The Roth IRA offers substantial retirement planning benefits as it is a great, tax-efficient way to save for retirement. Money saved in a Roth IRA grows and distributes tax free. This can be extremely powerful in retirement, particularly for individuals that potentially have decades of tax free, compounded growth to benefit from before they need to access their Roth IRA in retirement.
The problem that you might face when trying to max out your Roth IRA contributions is simply that there are some income restrictions in place; however, there are a handful of ways in which you can indirectly fund your Roth IRA. Here are three that are worth considering.
The Mega Backdoor Roth IRA
The first option is to make the maximum allowable contribution to your 401(k). You may even wish to contribute some after-tax dollars, if your employer allows you to do so.
There are a couple of reasons why you might contribute after-tax dollars to the 401(k). Within the 401(k), your earnings will grow tax deferred. As such, more of your investment is re-invested, allowing your money to grow as much as possible.
But the main reason to contribute after-tax dollars to your 401(k) is that these contributions can be rolled into your Roth IRA once you retire or leave the company. So, if you’re currently unable to make Roth IRA contributions because of those income restrictions, this can be a huge work-around. (That’s why this is called the “mega backdoor” for funding a Roth account.) There are no limitations on after-tax dollars you contribute to your 401(k), so you can make those contributions and then simply move them into the Roth account when you leave the company.
The Backdoor Roth IRA
Another option is to do the same thing we outlined above, but on a slightly smaller scale, specifically with a non-deductible IRA. Again, this is a good workaround for those restricted from contributing directly to their Roth account. Simply max out your non-deductible IRA, then immediately convert it into your Roth IRA.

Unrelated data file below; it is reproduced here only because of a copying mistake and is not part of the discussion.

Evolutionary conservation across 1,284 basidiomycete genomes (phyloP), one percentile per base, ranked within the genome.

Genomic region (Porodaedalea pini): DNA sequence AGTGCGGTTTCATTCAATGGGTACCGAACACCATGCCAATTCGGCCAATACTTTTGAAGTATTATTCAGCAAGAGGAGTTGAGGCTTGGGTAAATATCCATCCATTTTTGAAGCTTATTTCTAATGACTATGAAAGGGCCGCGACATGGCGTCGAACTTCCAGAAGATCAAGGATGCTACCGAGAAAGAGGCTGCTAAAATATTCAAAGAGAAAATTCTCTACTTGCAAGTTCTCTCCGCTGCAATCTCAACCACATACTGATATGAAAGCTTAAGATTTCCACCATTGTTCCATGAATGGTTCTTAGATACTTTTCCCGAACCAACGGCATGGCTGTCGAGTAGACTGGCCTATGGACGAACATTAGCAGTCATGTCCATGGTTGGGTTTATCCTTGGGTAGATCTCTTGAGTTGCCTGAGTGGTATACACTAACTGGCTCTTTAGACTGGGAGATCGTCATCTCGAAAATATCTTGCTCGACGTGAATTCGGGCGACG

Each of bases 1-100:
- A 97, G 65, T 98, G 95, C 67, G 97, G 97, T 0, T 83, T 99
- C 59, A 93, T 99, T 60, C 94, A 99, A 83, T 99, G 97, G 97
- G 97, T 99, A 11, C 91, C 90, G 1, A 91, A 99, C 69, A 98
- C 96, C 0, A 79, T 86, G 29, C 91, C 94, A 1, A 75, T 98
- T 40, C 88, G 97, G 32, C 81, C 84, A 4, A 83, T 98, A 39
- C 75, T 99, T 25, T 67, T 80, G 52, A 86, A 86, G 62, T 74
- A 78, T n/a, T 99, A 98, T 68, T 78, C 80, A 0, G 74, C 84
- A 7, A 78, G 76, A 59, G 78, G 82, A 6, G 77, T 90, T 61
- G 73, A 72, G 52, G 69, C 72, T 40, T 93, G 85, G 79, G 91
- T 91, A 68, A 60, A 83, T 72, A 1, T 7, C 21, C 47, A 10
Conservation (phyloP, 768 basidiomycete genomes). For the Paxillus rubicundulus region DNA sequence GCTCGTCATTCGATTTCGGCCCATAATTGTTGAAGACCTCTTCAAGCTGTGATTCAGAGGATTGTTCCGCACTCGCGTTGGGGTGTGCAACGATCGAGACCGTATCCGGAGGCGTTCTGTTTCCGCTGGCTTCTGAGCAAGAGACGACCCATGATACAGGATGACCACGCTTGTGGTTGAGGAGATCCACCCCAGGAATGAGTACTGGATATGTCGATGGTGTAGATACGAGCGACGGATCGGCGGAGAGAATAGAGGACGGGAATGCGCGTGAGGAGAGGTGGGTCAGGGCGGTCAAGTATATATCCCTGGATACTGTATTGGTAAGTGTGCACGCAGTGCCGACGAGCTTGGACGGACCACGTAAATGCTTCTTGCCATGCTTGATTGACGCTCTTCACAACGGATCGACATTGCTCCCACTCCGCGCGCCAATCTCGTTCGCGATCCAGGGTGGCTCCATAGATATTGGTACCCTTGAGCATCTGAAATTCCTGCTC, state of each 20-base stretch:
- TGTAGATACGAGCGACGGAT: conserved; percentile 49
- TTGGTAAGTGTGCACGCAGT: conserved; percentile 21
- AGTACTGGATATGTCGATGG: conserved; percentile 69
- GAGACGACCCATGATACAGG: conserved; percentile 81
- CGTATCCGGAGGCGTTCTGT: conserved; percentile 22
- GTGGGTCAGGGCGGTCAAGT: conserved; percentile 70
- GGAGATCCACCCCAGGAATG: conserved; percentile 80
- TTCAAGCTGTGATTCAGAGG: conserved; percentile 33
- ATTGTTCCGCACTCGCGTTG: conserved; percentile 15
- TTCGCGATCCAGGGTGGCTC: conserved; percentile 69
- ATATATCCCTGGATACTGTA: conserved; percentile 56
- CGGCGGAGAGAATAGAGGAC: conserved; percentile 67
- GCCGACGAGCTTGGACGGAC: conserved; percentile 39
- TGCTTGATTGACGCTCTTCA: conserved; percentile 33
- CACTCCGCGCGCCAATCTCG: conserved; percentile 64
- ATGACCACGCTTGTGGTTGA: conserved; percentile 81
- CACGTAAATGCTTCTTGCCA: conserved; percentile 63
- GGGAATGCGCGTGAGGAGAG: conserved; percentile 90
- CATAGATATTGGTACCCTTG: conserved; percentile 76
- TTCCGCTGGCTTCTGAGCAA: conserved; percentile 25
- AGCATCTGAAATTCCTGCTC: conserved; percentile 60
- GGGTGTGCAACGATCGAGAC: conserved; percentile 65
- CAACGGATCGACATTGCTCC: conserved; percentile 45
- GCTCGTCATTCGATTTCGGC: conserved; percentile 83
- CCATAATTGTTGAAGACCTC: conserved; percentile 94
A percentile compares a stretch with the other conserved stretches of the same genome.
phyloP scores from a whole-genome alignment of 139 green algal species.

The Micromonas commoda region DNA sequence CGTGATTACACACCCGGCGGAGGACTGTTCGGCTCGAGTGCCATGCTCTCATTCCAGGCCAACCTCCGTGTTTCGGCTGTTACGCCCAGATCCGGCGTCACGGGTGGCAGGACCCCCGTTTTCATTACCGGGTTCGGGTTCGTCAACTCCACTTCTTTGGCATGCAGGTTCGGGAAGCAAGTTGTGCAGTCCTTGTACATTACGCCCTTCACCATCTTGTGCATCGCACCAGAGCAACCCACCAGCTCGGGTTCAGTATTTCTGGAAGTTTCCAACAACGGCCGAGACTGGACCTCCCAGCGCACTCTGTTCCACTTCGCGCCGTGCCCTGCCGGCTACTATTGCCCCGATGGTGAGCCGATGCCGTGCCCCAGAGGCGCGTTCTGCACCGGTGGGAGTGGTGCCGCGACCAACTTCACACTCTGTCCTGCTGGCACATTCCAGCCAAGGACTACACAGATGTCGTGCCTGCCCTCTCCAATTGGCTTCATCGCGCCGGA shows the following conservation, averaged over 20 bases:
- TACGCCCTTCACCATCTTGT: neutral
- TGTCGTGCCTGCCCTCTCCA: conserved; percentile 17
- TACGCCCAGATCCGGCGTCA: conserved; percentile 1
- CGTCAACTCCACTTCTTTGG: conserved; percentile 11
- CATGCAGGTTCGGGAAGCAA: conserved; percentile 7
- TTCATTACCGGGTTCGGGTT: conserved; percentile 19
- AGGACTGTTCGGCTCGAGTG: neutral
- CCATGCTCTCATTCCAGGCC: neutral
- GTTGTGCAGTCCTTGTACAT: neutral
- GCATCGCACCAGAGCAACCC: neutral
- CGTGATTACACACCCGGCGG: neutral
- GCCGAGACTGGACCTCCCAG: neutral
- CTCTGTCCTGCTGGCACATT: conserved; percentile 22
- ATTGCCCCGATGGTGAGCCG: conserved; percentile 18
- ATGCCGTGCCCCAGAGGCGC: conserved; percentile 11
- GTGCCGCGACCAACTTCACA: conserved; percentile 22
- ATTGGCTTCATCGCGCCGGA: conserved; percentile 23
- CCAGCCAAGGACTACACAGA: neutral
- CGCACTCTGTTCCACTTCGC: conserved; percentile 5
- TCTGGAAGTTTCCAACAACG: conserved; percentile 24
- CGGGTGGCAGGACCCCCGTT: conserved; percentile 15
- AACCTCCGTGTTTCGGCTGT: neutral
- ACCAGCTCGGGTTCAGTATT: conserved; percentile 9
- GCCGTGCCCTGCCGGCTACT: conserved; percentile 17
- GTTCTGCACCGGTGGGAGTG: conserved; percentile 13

(Note that this works best if you don’t have any traditional IRAs in place; if you do, you’ll run into some pro-rata rules that complicate things a little.)
Convert Your Traditional IRA to a Roth IRA
Those who do have a traditional IRA may wish to consider converting it into a Roth account… assuming it makes sense to do so. This is the right move for some but not for all, and it’s important to talk it over with your financial planner and tax advisor before you come to a final decision.
Converting from a traditional to a Roth IRA can make sense depending on your tax situation and your time horizon until you plan to access the funds. The lower rates from the 2017 tax law overhaul have placed many earners into lower tax brackets than ever before, and these rates are set to expire in 2025. Thus, anyone who is going to convert from a traditional to a Roth IRA would probably want to do so sooner rather than later, certainly before 2025.
Questions About Maxing Out Your Roth IRA?
As you can tell, you’ve got a few options for maximizing contributions to your Roth IRA. To speak with a financial planner about which approach is right for you, we encourage you to contact Stonepath Wealth Management at your next convenience.